Conflicting Perspectives

The expression of contrasting views of a given topic is represented through intense opinions by either separate presenters or a single presenter capable of expressing opposing sides to a view.
The contrasting view of a presenter employs persuasive language techniques to encourage readers to adopt the meaning of their representation to a topic.
In order for the presenter to succeed, their optimal medium lies in their representation and in their perceived status before the audience
Julius Caesar by William Shakespeare, Letter to President Bush on the War On Terror by Project for the New American Century and A Self-defeating war by George Soros from the Wall Street Journal will show the use of persuasive language and form and how profound the effect can be in persuading the audience to adopt the meaning of a presenter’s intense opinion.
Persuasive techniques and forms used in these three texts are the appeals to national values, fear, freedom and a sense of justice. Also used are Logos, Pathos, sarcasm, quotes, rhetorical questions and differing styles and tones.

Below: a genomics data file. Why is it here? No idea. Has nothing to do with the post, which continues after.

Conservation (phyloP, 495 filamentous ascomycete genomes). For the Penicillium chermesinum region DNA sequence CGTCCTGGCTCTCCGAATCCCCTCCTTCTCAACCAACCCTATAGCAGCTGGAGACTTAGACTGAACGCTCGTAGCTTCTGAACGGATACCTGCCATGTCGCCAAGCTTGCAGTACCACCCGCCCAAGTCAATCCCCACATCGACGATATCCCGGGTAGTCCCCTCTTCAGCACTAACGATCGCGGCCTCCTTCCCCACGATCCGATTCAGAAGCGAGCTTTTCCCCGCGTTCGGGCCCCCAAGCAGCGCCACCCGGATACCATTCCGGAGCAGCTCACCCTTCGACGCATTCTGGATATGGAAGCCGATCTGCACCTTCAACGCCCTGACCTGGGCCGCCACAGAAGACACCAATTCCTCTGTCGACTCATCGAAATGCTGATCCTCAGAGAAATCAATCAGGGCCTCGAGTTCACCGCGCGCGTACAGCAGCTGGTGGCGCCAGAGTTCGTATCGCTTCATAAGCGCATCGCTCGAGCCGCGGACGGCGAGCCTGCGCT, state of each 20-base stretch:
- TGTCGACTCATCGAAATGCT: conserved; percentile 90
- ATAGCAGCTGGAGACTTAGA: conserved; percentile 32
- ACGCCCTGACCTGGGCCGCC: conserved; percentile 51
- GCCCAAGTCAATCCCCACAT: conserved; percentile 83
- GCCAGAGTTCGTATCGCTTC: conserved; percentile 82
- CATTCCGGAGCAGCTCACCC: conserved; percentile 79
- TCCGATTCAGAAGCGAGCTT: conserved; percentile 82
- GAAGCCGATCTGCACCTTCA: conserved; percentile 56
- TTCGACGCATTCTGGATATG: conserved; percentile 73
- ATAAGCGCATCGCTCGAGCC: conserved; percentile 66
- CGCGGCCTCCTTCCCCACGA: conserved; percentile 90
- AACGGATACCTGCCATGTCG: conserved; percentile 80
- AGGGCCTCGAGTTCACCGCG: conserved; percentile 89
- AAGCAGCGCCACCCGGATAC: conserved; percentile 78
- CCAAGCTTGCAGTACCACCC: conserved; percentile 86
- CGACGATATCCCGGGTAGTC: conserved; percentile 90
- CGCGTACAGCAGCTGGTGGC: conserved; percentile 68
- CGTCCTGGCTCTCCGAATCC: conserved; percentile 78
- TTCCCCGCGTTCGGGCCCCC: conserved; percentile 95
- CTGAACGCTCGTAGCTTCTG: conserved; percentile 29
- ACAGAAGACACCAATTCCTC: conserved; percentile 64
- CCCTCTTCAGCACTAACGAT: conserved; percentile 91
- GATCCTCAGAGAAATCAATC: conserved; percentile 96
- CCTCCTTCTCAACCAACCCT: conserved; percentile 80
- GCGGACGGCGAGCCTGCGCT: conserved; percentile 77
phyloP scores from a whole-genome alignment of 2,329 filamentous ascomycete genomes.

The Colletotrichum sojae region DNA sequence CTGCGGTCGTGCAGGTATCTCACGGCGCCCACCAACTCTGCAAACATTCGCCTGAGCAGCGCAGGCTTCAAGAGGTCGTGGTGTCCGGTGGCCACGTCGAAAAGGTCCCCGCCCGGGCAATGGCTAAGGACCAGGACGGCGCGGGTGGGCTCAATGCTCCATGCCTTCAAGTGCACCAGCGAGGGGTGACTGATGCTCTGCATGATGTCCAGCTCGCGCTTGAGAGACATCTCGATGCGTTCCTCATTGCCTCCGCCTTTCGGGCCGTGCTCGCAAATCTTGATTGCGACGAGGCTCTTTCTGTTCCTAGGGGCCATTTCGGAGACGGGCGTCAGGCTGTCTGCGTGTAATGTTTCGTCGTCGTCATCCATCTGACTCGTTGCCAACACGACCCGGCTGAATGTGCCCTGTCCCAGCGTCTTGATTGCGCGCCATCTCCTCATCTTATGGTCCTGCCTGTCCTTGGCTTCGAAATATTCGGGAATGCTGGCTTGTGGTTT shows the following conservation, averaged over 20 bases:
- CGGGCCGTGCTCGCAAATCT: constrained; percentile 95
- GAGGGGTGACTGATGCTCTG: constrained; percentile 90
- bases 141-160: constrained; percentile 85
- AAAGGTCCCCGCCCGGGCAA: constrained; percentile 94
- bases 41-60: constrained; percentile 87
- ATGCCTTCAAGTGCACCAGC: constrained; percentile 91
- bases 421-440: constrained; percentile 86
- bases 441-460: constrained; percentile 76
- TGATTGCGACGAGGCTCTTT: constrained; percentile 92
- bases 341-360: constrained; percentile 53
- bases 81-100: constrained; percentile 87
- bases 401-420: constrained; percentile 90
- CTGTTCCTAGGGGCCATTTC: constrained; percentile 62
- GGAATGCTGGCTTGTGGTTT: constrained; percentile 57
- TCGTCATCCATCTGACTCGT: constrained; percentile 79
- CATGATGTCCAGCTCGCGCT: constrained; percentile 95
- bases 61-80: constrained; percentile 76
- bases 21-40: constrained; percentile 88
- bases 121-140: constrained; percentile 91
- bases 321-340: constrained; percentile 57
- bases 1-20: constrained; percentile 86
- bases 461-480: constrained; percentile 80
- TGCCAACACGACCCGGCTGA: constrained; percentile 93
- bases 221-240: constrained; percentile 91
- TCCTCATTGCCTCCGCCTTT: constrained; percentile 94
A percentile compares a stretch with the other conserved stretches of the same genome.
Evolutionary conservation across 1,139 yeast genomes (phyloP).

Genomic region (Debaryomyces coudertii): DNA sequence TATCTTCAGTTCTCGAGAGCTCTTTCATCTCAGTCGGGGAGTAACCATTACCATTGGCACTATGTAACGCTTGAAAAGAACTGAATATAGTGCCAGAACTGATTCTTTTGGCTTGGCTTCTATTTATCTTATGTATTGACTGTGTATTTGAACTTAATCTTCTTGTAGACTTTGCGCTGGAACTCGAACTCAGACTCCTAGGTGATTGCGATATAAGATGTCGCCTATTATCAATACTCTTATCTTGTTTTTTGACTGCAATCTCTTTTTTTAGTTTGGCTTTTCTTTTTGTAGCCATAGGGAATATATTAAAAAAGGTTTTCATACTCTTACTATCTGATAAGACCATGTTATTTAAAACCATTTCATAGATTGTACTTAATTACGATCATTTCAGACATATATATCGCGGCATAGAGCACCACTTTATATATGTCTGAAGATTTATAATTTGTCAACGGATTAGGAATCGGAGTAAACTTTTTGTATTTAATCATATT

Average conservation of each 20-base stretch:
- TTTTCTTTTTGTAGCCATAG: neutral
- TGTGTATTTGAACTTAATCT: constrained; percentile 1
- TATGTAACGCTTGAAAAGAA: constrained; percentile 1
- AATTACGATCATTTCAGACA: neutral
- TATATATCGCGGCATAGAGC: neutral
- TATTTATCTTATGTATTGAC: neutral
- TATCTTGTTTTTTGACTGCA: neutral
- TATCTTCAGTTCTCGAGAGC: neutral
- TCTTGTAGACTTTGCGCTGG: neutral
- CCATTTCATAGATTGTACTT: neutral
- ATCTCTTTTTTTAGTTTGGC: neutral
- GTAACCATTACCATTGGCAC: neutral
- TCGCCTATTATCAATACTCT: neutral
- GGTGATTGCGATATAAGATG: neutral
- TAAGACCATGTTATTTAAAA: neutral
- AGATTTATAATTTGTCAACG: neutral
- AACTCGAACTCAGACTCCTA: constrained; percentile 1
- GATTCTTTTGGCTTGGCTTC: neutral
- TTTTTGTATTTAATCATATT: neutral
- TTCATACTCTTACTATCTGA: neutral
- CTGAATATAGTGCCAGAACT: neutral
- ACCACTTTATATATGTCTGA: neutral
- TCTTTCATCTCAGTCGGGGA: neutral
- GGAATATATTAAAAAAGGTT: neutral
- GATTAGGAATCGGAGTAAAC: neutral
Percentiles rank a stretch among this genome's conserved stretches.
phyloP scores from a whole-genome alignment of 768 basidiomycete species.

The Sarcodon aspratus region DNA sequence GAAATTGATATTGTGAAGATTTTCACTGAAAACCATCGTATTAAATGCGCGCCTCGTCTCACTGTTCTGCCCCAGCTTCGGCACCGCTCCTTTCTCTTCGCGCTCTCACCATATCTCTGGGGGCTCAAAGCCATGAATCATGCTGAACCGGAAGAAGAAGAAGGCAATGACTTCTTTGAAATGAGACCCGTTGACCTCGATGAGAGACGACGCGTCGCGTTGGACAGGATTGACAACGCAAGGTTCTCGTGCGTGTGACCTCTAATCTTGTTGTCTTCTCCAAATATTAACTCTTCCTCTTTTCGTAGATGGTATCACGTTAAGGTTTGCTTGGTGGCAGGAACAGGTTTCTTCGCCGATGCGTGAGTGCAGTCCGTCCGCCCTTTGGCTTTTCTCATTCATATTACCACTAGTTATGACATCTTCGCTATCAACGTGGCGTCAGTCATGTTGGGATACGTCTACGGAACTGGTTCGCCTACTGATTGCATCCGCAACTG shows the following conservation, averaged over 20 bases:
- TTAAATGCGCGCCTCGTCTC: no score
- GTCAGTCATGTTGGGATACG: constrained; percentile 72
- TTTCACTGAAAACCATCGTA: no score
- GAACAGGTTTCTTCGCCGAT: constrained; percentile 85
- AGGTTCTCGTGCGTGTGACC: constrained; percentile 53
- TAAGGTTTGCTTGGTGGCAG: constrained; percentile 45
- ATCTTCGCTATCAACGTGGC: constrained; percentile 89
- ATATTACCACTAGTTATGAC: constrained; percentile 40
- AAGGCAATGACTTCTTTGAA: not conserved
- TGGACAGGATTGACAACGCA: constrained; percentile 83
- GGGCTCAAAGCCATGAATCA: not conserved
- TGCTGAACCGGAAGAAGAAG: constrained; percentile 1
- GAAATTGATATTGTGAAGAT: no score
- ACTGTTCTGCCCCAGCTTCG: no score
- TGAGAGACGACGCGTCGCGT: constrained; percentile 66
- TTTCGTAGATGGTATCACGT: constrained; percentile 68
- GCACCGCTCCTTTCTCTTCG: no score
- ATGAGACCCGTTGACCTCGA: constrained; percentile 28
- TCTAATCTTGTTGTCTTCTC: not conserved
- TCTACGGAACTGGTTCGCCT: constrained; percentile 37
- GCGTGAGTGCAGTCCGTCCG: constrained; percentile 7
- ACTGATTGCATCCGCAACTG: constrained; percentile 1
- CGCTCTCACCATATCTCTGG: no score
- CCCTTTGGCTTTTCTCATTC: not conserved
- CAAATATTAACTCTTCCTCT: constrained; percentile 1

Act III Scene II of William Shakespeare’s Julius Caesar, is the quintessence of how representation and perceived status affect how meaning is conveyed to the audience.
Observe Brutus; a humble man passionate in preserving Rome. Brutus is a character who can invoke love and respect towards him simply because of his moral scruple.
Observe Antony; Antony’s perceived status is shown when the Plebeians quote “There is not a nobler man in Rome”.
Brutus’ speech demonstrates a forthright tone with a declarative style. Attempts of Pathos by Brutus seem only to be Logos, for example Brutus says “There is tears, for his love; joy, for his fortune; honour, for his valour; and death, for his ambition. Who is here so base that would be a bondman?” and by using a rhetorical question his forthright manner complements his use of Logos to project his representation for the audience to adopt his meaning for killing...